Friday, December 20, 2013

Minimum morality: Walmart wages war


Lately it has become popular to talk about how Walmart pays its employees so little that they have to organize food drives for themselves and depend on public assistance, burdening taxpayers. Journalists have railed against Walmart's moral depravity for providing such low compensation. Set aside questions about how to define "low" wages (e.g., why do so many people apply for these low-wage jobs? How do they stack up in international context? etc.). Even if we all agree to call Walmart's wages "low," the system of morality that is motivating these attacks is puzzling. If paying low wages is a sin, it's a sin of omission--and we're all guilty.

Walmart employs 1.2 million people in the US, more than any other private firm. Why is Walmart any more obligated to pay high wages to 1.2 million people than you or I? Does Walmart's decision to provide jobs for these people automatically obligate them to provide pay above a certain level?

What makes this complicated is that you, these journalists, and I employ zero people (or close enough by comparison), which means we effectively pay 1.2 million people a wage of $0/hour.

Walmart critics embrace two moral standards: in the first, morality requires payment of high wages to 1.2 million people. In the second, morality can be achieved without employing anyone at all--that is, by paying zero wages. Most of us have chosen to live by the second standard, and from our lofty moral position we can criticize Walmart for not meeting the first standard. How convenient!

In other words, according to the system of morality embraced by the Walmart critics, Walmart could "rise" to our level of morality by either (a) raising pay to some arbitrary level preferred by the critics or (b) reducing the wages of their 1.2M employees to $0/hour, thus choosing the standard of morality that the rest of us prefer to apply to ourselves. Of course, option (b) means that those employees would leave Walmart--but that's the point. Then Walmart would be equivalent to us. Somehow I don't think the workers would be any better off, and it seems likely that even more costs would be passed to taxpayers as the ranks of the unemployed swell, but at least then the Walmart shareholders would no longer be the target of the critics and could instead join us in sanctimoniously raising awareness of some other huge employer's moral depravity.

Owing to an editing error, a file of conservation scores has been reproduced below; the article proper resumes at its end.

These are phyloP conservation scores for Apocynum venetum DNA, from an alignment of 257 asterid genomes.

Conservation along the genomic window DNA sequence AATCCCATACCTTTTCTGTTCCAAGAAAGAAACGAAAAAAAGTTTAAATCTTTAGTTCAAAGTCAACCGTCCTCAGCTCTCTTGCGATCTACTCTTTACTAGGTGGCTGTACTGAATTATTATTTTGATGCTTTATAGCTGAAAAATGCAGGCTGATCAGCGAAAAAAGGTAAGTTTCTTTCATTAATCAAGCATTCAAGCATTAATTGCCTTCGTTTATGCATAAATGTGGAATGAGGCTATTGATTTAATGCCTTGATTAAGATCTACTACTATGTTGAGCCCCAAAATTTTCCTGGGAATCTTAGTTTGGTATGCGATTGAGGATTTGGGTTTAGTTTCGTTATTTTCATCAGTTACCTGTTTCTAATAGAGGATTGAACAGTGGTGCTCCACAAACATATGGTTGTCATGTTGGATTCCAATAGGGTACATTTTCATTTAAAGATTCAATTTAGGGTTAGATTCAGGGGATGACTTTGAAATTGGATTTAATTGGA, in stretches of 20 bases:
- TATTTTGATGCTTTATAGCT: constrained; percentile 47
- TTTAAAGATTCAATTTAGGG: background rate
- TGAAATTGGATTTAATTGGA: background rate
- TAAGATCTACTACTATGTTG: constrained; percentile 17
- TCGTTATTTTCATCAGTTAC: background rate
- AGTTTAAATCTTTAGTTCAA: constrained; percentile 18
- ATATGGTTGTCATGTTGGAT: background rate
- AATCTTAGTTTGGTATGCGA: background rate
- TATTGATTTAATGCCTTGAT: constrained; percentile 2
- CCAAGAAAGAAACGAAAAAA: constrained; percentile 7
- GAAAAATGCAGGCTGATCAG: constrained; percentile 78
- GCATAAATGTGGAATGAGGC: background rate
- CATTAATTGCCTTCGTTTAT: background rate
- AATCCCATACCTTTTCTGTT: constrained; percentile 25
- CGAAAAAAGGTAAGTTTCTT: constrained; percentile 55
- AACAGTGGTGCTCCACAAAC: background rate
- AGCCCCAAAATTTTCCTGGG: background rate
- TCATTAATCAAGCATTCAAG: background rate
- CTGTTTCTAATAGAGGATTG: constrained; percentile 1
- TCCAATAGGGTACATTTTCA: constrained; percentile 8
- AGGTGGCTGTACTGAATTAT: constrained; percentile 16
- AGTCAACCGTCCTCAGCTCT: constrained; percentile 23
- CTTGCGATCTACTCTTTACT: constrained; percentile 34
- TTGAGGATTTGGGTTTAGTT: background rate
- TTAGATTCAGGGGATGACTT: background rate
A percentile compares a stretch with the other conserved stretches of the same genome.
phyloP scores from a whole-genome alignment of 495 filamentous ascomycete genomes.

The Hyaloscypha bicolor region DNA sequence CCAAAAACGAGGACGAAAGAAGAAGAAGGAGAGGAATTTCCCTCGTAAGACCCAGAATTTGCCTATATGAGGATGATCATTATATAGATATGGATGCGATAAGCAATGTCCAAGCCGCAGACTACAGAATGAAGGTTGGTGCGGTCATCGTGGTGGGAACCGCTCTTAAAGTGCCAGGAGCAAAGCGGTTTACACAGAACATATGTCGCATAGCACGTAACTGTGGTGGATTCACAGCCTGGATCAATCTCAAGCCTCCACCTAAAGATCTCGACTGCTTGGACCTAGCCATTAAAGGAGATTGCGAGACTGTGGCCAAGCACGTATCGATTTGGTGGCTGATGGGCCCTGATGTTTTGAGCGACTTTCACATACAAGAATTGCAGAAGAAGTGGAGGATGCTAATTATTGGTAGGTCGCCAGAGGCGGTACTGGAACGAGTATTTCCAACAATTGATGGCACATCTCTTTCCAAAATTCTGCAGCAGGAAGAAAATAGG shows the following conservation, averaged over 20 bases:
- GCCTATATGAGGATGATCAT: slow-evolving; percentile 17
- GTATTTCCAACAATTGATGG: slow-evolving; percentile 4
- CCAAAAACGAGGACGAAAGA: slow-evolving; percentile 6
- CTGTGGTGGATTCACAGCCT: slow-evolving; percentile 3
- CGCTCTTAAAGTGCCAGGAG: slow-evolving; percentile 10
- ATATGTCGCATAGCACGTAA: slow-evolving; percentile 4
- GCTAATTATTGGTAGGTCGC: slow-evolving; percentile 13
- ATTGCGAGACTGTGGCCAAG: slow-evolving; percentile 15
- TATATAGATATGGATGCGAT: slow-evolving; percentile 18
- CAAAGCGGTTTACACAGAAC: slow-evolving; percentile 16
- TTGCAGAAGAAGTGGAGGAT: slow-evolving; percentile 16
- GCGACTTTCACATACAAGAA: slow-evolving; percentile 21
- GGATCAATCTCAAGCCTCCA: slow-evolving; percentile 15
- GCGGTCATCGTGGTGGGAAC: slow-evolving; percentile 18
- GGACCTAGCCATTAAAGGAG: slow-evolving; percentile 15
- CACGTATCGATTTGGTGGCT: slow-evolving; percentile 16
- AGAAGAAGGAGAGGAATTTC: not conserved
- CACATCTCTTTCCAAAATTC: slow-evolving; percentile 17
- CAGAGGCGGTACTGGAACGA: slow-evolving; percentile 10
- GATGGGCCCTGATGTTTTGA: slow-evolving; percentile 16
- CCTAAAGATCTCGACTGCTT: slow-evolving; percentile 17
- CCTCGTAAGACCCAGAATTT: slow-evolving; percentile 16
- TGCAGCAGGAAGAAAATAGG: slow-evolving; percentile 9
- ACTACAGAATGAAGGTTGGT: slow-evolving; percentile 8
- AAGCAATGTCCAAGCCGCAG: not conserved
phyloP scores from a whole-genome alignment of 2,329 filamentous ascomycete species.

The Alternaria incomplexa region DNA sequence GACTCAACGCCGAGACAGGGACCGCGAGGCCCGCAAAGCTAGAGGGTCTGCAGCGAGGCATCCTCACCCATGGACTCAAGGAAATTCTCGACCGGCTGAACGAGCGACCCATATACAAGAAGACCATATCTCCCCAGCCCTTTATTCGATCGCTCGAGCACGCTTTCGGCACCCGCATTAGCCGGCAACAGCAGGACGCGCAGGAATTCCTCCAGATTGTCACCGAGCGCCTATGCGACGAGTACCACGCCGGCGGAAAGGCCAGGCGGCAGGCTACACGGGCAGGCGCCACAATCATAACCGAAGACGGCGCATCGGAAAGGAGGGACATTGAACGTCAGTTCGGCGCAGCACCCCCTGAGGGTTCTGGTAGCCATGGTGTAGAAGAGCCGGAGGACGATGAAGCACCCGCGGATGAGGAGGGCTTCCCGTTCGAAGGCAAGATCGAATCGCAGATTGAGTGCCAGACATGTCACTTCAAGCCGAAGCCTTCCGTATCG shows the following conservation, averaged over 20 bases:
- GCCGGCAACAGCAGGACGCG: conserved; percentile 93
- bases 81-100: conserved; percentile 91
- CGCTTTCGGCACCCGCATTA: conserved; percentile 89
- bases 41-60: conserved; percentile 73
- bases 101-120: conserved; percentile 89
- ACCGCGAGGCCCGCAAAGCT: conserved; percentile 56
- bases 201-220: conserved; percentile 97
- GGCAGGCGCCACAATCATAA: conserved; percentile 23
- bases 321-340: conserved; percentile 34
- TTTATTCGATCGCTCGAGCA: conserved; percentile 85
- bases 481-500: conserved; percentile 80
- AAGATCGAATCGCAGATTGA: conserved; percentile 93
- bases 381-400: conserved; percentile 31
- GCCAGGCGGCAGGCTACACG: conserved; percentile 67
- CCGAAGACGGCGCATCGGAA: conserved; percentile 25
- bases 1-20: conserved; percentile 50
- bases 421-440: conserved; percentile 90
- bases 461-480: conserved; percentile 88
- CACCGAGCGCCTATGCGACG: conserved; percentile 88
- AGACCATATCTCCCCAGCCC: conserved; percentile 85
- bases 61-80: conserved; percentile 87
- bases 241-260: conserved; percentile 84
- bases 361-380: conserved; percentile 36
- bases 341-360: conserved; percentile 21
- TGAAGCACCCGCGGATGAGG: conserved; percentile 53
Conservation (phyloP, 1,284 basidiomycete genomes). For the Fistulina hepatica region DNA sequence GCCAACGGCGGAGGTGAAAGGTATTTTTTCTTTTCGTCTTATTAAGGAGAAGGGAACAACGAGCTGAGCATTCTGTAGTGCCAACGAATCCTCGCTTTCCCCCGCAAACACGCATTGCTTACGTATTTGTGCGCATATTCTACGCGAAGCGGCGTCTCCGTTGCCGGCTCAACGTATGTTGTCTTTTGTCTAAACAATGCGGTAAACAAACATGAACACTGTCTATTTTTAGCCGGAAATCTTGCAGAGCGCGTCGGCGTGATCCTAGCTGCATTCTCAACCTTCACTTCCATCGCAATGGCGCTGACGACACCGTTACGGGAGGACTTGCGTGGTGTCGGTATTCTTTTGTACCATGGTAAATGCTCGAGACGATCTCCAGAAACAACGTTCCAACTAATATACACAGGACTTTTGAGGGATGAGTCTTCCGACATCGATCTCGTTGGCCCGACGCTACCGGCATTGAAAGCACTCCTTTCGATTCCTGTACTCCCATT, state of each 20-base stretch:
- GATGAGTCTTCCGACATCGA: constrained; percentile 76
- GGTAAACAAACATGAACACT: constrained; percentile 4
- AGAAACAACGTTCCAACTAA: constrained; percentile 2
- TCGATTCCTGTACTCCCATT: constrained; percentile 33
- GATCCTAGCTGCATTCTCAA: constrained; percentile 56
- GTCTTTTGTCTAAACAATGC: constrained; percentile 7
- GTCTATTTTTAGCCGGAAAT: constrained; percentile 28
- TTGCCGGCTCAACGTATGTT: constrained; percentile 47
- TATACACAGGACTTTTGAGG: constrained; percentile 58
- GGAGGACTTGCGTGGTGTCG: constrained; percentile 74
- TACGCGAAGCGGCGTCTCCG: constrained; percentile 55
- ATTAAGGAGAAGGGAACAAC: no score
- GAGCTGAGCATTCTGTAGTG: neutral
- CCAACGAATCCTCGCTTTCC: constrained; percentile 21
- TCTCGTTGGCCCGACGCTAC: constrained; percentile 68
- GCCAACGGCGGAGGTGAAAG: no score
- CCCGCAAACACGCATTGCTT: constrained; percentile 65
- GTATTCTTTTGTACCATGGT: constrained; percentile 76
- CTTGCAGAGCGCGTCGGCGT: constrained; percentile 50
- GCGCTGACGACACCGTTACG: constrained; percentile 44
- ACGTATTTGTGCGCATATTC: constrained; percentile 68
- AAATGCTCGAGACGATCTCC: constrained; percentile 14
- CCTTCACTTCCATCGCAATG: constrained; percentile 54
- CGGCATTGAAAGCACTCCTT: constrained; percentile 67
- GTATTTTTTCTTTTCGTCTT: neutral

It's a funny sort of logic that says that Walmart "transfers" poverty assistance costs to taxpayers by paying workers less than some journalist thinks they should be paid. On an employment-weighted basis, Walmart is less guilty of paying low wages than is anyone else on the planet. If taxpayers have an obligation to provide a safety net (and I think we do), then the system works exactly as it should: Walmart pays people an amount roughly requisite with their marginal contribution to the firm's revenue, keeping them off of unemployment and enabling the miracle that is the Walmart business model to deliver goods to the poor and middle class at prices lower than they would otherwise be. Meanwhile, the government picks up the residual of the workers' needs. It's just as accurate to say that Walmart is picking up part of the tab for the safety net (by providing jobs for the otherwise unemployed, not to mention low prices) as it is to say that taxpayers are picking up part of the tab for Walmart wage policies. The two statements describe the same reality.

This is the social safety net. This is the setup that progressives have demanded, yet they complain when it is used. Focus on making a more efficient and effective safety net, and let Walmart make its own factor payment decisions.

Thursday, December 19, 2013

Freshwater, saltwater, and the econ blogosphere

Update: Noah Smith was very kind and responded on Twitter; most of the conversation is here.

In this post I raised questions about the Kimball & Smith article on freshwater vs. saltwater macroeconomics. We had a follow-up conversation on Twitter (Kimball is always very gracious, and Smith indulges my complaining from time to time). People seem to still be talking about this, so it's worth another shot.